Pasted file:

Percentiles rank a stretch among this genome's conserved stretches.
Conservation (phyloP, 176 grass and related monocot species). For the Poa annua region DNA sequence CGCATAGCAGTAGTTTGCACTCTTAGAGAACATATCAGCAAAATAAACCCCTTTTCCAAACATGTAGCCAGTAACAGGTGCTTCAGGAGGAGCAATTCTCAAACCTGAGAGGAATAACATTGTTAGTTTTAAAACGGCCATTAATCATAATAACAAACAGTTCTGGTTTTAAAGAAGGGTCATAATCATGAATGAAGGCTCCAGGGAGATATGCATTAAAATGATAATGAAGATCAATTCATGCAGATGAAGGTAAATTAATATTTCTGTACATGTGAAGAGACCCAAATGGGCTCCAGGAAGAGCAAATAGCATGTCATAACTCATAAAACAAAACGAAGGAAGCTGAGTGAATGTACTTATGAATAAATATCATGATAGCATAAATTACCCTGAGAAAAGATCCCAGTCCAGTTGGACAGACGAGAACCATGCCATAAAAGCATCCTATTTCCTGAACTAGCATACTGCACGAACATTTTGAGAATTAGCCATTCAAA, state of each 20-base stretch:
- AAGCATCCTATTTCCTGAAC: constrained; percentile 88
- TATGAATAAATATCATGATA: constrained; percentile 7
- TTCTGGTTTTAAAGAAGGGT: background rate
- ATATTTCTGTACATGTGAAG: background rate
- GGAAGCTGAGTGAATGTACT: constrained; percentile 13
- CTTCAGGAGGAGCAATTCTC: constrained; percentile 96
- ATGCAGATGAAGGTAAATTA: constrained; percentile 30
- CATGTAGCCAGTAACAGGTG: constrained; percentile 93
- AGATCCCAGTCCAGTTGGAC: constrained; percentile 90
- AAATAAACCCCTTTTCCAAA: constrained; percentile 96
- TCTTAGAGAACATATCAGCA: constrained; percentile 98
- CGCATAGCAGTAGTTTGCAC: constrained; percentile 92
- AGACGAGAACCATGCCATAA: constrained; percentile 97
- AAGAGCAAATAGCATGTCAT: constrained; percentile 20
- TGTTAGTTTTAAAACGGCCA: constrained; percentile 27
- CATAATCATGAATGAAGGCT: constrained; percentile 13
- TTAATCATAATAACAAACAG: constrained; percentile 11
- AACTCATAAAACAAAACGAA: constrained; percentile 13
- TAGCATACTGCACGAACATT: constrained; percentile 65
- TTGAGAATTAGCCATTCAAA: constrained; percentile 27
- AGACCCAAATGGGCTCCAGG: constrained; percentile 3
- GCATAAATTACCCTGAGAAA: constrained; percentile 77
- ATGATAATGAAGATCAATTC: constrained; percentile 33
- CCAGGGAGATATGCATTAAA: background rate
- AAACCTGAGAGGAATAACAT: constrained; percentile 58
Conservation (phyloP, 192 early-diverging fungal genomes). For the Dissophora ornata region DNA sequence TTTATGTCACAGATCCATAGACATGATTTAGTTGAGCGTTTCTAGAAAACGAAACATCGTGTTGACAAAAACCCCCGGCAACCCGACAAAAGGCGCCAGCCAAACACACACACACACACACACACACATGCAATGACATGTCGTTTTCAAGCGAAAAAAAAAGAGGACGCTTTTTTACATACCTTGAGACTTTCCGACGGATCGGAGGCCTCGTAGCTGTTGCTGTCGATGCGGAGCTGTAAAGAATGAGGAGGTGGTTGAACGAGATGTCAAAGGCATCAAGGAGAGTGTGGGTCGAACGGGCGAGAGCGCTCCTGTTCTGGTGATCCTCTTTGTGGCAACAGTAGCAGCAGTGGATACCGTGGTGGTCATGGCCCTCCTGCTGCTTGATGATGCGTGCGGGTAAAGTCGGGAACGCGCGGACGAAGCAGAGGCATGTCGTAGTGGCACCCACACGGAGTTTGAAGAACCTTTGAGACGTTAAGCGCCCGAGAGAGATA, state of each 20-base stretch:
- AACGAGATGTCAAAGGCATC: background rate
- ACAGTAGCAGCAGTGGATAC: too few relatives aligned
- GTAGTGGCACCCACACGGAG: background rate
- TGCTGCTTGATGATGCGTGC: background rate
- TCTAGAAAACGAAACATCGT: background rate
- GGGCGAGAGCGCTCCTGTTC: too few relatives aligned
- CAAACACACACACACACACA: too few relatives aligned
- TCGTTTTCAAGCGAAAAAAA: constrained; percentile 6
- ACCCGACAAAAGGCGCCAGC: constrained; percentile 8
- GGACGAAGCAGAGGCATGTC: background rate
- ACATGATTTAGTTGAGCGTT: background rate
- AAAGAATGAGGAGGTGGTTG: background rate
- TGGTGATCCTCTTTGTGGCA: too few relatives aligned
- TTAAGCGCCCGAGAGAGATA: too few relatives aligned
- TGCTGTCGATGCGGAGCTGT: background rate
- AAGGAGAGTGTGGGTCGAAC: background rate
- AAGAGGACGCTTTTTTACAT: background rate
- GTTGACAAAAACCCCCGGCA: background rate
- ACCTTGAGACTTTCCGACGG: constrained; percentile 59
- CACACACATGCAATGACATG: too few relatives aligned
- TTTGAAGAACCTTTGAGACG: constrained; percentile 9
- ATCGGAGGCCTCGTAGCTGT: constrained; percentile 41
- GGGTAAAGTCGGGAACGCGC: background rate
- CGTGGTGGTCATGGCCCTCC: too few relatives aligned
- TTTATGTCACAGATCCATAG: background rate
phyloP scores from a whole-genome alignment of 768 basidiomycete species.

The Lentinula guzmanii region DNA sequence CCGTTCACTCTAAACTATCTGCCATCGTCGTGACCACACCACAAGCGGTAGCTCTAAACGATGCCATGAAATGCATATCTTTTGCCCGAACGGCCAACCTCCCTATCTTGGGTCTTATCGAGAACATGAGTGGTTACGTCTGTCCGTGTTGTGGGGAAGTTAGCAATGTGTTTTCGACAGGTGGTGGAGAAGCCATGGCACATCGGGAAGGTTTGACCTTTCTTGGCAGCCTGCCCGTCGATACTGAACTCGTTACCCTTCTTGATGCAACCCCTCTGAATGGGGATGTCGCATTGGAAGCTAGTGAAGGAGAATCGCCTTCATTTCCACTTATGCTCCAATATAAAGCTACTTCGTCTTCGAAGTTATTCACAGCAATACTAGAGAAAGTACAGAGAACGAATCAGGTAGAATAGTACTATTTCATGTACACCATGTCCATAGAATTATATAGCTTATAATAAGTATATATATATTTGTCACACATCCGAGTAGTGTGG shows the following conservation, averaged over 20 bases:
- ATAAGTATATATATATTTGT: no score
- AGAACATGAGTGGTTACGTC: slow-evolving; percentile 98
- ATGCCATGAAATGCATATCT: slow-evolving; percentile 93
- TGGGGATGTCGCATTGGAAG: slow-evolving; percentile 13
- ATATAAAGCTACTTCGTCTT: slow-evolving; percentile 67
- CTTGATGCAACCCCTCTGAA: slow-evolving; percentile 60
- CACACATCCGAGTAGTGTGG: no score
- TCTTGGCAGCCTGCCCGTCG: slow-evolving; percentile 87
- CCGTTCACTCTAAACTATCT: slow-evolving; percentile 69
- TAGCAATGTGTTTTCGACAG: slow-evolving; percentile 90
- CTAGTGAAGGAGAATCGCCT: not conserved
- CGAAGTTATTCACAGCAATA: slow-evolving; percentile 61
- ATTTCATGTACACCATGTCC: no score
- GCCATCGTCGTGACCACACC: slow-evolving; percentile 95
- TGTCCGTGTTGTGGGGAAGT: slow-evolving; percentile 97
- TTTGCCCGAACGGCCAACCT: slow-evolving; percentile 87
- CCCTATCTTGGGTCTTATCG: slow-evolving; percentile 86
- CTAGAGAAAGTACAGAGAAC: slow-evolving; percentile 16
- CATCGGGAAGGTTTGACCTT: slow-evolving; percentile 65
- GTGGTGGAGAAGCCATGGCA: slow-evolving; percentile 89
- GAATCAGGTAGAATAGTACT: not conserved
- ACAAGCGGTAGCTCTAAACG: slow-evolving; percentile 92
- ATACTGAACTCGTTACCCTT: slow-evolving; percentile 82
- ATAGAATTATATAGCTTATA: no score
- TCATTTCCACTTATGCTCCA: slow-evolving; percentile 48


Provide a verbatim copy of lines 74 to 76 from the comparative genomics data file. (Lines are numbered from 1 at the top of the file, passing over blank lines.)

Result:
- CATCGGGAAGGTTTGACCTT: slow-evolving; percentile 65
- GTGGTGGAGAAGCCATGGCA: slow-evolving; percentile 89
- GAATCAGGTAGAATAGTACT: not conserved